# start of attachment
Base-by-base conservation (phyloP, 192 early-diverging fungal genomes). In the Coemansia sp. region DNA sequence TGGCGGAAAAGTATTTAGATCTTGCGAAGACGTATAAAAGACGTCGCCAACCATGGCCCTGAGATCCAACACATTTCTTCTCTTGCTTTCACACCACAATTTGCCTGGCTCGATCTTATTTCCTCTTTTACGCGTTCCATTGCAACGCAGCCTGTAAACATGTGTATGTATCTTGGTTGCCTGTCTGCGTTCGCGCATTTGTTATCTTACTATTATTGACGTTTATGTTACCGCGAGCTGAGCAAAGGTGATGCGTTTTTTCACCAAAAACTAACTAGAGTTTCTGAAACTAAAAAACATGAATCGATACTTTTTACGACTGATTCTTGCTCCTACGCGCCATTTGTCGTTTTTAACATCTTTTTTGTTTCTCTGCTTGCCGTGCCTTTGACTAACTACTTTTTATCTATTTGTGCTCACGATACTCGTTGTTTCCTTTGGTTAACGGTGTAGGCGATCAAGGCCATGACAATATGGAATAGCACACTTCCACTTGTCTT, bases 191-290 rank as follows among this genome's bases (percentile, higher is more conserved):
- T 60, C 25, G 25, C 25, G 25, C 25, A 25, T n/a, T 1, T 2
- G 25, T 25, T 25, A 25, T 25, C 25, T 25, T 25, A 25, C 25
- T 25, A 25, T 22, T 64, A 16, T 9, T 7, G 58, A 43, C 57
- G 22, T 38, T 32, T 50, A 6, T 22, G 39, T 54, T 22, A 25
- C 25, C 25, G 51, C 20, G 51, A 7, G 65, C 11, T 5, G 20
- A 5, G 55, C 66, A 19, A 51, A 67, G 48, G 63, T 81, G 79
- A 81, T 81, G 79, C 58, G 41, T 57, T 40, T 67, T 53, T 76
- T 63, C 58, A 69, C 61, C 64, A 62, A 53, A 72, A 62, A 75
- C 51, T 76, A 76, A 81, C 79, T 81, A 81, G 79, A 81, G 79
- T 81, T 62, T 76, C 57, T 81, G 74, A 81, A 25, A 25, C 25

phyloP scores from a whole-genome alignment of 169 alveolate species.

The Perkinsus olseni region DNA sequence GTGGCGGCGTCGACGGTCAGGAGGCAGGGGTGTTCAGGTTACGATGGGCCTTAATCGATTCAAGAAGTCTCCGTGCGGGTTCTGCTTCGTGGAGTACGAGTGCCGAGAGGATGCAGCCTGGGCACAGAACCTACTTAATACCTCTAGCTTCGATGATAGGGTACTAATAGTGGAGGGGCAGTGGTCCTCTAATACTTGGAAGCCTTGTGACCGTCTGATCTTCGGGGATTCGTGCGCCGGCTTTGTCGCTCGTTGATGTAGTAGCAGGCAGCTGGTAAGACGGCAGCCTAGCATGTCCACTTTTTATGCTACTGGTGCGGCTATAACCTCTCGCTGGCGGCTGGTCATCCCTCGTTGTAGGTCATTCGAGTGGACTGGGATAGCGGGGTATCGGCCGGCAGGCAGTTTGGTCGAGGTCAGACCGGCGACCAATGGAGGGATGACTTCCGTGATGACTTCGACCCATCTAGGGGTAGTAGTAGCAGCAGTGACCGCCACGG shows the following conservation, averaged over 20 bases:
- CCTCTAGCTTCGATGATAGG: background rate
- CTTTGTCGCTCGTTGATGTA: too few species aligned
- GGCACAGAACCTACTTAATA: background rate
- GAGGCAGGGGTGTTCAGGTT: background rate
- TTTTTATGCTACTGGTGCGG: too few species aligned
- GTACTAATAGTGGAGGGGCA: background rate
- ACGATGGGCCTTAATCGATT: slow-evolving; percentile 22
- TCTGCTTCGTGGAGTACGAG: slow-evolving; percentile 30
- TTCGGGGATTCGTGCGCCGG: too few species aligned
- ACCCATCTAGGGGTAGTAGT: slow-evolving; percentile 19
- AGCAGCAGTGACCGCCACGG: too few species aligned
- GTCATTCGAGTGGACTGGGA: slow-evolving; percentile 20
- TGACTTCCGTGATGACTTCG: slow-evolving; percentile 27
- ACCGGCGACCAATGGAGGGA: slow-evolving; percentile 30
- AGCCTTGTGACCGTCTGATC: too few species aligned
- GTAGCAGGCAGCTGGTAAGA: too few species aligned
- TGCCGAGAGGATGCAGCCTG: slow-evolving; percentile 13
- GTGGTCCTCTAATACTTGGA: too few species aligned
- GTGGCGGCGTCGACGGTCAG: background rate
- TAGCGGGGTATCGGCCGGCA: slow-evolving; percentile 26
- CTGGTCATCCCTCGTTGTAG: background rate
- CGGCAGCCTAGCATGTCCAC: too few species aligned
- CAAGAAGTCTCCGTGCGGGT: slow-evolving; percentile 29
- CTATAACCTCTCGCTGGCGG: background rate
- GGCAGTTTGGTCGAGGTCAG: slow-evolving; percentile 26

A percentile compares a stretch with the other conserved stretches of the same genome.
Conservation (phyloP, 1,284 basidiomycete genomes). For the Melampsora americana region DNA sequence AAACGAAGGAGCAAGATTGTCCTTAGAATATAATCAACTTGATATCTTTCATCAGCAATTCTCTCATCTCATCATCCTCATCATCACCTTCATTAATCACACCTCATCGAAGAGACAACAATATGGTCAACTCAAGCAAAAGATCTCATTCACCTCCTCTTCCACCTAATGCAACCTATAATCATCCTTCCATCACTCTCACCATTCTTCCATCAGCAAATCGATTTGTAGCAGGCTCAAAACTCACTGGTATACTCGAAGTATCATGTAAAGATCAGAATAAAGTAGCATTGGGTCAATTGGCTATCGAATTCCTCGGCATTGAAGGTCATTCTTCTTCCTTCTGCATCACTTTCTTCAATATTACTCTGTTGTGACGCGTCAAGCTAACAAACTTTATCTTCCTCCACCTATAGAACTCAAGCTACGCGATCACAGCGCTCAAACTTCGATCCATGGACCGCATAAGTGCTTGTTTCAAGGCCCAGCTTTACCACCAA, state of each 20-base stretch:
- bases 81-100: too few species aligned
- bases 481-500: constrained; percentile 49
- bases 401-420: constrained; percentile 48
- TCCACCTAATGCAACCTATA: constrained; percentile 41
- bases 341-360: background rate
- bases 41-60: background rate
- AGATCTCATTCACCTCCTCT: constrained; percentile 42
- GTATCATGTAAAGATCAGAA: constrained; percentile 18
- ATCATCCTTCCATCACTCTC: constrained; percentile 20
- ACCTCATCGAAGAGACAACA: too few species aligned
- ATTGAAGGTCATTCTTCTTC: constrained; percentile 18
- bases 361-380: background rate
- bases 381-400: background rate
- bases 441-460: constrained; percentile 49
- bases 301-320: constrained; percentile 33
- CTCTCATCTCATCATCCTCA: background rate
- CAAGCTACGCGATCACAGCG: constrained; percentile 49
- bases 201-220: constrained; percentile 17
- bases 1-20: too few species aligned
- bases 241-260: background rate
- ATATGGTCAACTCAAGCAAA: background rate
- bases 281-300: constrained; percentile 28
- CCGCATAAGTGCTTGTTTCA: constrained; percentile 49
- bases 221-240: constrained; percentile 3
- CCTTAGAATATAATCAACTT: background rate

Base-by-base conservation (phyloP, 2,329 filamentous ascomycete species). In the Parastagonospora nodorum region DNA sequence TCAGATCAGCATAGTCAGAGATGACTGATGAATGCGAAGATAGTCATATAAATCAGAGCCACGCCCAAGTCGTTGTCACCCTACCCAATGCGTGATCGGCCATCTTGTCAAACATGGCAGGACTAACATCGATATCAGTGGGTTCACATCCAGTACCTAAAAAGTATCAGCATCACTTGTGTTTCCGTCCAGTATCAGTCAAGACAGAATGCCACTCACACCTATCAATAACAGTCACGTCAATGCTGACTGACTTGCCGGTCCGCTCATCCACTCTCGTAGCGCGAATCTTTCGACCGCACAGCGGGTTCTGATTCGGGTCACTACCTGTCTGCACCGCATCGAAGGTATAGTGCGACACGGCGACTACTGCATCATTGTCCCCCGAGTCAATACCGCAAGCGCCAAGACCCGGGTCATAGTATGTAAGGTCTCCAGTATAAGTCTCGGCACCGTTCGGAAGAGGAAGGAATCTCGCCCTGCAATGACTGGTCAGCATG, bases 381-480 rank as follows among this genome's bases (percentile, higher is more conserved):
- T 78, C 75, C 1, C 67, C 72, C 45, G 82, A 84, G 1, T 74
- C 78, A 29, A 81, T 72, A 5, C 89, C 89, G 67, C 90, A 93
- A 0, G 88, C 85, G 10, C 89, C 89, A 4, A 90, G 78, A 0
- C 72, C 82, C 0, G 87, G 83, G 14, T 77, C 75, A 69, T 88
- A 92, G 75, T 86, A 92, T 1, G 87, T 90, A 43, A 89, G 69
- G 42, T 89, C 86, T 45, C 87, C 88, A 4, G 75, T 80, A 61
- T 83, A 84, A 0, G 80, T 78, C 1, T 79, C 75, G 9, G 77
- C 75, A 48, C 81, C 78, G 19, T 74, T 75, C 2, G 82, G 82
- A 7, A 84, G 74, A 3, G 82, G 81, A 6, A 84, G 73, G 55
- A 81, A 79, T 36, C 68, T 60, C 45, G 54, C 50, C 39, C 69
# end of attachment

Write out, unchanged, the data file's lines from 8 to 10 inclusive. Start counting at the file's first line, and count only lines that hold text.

- A 81, T 81, G 79, C 58, G 41, T 57, T 40, T 67, T 53, T 76
- T 63, C 58, A 69, C 61, C 64, A 62, A 53, A 72, A 62, A 75
- C 51, T 76, A 76, A 81, C 79, T 81, A 81, G 79, A 81, G 79